Going through a divorce or separation is a traumatic experience that is not for the weak. Divorce is a grown-up experience that can bring us to our knees. In addition, it can hurt our kids very deeply as they have neither our years of experience nor our understanding.
If mom and dad are truly not getting back together, what do our kids want the most? Here are three I believe are very important:
- They want us to be happy. Ask any kid what stresses them out the most, it's an unhappy, stressed-out or pissed off parent. Your kids feel the most secure and happy when their parents are happy. If you have work to do in this area, you owe it to your kids to do it. It's not easy or fun to engage in therapy and other forms of post-divorce healing, but the work is worth it.
- They want our undivided time and attention. You may have heard the expression "time not things" and that's never more true than when a kid's world has been turned upside down. Make a weekly date with your kids, individually if possible, and do whatever they want to do. My daughter likes to walk around an outdoor mall, have frozen yogurt, and just talk. She tends to keep a lot inside, so when she wants to talk, I want to be listening. Make sure there are plenty of opportunities for your kids to get what they need from you, and in turn, they will feel much better about, well, everything.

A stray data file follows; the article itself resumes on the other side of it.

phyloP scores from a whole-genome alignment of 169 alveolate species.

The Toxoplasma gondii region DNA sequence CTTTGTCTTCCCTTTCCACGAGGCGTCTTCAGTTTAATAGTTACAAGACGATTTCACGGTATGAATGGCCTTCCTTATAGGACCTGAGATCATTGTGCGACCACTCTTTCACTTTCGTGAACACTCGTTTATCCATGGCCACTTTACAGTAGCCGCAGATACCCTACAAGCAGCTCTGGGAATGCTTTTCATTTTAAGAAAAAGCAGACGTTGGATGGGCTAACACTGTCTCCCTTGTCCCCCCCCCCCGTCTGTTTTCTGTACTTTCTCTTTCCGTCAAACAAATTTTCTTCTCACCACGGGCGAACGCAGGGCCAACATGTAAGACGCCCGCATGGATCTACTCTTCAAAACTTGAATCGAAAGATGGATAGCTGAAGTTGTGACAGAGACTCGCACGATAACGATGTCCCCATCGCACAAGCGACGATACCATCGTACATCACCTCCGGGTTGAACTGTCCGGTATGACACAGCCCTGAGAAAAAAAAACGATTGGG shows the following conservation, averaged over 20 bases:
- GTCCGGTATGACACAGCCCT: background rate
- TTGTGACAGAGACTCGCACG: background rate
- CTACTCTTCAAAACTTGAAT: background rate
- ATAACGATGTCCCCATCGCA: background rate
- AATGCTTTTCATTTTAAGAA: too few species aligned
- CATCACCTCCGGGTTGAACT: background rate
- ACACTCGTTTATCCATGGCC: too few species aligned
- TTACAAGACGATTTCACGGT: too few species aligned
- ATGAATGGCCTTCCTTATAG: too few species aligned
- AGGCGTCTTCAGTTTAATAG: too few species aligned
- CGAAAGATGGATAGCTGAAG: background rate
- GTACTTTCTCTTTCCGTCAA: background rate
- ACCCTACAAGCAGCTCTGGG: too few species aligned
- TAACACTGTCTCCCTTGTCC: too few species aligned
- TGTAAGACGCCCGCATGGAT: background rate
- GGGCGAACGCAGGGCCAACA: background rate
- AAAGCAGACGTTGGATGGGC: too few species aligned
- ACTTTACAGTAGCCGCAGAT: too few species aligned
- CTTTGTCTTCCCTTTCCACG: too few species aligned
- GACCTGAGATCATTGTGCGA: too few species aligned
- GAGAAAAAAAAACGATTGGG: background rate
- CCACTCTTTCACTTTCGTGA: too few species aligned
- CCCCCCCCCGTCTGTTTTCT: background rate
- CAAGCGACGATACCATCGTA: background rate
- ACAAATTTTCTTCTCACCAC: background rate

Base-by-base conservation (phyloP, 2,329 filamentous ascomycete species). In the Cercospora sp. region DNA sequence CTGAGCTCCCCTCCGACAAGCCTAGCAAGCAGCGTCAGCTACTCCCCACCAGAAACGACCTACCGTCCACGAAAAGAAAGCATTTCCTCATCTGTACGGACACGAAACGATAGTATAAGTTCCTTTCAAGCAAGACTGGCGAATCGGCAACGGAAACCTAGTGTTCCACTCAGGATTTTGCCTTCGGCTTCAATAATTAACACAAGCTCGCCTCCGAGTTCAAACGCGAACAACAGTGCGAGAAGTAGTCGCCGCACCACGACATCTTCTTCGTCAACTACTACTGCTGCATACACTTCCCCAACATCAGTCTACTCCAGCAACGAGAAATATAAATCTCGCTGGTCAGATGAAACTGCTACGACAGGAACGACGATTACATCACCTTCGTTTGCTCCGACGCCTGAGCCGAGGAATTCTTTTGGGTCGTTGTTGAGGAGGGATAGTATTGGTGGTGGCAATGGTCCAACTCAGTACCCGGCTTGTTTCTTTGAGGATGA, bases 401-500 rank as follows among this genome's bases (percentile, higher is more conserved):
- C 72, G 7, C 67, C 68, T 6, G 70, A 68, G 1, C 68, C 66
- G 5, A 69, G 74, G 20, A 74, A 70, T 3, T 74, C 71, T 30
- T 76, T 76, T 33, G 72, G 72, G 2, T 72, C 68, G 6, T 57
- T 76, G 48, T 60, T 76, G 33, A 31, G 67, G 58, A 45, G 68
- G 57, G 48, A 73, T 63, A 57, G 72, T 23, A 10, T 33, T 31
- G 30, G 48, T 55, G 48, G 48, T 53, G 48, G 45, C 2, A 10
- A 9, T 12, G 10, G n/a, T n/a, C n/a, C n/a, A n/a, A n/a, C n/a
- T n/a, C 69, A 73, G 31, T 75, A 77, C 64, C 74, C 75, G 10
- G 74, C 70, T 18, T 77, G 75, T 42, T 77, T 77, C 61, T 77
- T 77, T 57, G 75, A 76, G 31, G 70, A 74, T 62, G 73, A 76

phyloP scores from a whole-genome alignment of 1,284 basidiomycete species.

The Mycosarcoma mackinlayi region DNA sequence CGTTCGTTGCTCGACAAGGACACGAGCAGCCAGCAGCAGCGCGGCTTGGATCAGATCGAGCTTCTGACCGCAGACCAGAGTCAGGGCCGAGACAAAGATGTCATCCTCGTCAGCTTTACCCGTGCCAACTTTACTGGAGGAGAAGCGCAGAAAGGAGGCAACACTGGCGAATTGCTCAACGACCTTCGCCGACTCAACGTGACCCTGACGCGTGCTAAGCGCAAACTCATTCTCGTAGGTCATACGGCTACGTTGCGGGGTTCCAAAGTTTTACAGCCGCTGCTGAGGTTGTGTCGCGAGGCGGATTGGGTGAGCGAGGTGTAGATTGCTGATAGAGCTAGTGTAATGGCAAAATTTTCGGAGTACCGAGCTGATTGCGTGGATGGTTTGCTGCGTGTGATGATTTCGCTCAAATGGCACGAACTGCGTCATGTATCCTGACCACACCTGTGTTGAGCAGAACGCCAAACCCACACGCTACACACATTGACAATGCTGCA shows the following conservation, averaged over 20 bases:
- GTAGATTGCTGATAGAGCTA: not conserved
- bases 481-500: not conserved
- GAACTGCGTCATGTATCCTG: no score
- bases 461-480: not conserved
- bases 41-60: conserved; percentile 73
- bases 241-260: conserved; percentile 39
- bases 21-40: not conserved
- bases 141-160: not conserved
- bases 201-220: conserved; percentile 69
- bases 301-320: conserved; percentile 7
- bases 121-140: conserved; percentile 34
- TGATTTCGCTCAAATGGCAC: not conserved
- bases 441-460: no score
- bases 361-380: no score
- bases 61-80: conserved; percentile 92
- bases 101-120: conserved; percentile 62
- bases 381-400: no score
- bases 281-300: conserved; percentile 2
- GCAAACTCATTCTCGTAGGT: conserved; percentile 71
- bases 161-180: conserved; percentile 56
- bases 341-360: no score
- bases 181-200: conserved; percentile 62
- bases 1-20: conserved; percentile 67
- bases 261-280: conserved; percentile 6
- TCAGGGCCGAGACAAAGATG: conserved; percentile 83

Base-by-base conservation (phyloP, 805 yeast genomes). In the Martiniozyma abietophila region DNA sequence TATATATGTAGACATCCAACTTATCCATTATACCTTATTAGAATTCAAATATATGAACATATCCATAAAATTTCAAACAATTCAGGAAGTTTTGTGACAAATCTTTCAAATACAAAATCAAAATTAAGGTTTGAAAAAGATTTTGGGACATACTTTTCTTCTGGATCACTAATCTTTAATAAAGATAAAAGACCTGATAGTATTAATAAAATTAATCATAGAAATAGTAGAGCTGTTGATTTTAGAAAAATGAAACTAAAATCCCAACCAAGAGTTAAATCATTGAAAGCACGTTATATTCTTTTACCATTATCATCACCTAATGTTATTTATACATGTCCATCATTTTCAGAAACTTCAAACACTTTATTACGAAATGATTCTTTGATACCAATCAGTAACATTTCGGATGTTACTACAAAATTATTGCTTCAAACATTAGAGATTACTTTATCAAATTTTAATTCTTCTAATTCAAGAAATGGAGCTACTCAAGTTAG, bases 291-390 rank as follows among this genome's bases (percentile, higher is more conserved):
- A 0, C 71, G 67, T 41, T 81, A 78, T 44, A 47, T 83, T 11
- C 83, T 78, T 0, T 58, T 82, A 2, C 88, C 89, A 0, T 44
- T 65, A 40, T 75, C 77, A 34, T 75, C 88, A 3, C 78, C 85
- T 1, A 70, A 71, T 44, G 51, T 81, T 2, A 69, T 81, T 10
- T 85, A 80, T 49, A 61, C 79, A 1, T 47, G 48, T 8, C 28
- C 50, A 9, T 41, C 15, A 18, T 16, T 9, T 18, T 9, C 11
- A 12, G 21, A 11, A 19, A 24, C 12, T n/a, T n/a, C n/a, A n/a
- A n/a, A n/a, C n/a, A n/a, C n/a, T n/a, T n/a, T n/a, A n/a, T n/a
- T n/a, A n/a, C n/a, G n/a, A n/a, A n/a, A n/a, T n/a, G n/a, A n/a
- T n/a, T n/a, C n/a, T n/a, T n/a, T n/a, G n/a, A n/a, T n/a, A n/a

- They want their parents to get along. Yes, it's possible to bury the hatchet and be civil, if not friendly, with your ex. Not quite there just yet? Work on it by taking it day by day, and in the meantime, treat your ex like you would treat a common stranger: be cordial, even friendly! (Bonus: your kids will notice and model you.) Then hire a therapist, sign up for a martial art, or find another healthy way to work through your anger, frustration, and hatred. It's hurting you and your kids far more than it's helping to hold onto unresolved negative feelings.
What your kids want the most are things money simply can't buy. Do what your kids need for you and for them.
Honorée Corder is the author of If Divorce is a Game, These are the Rules.
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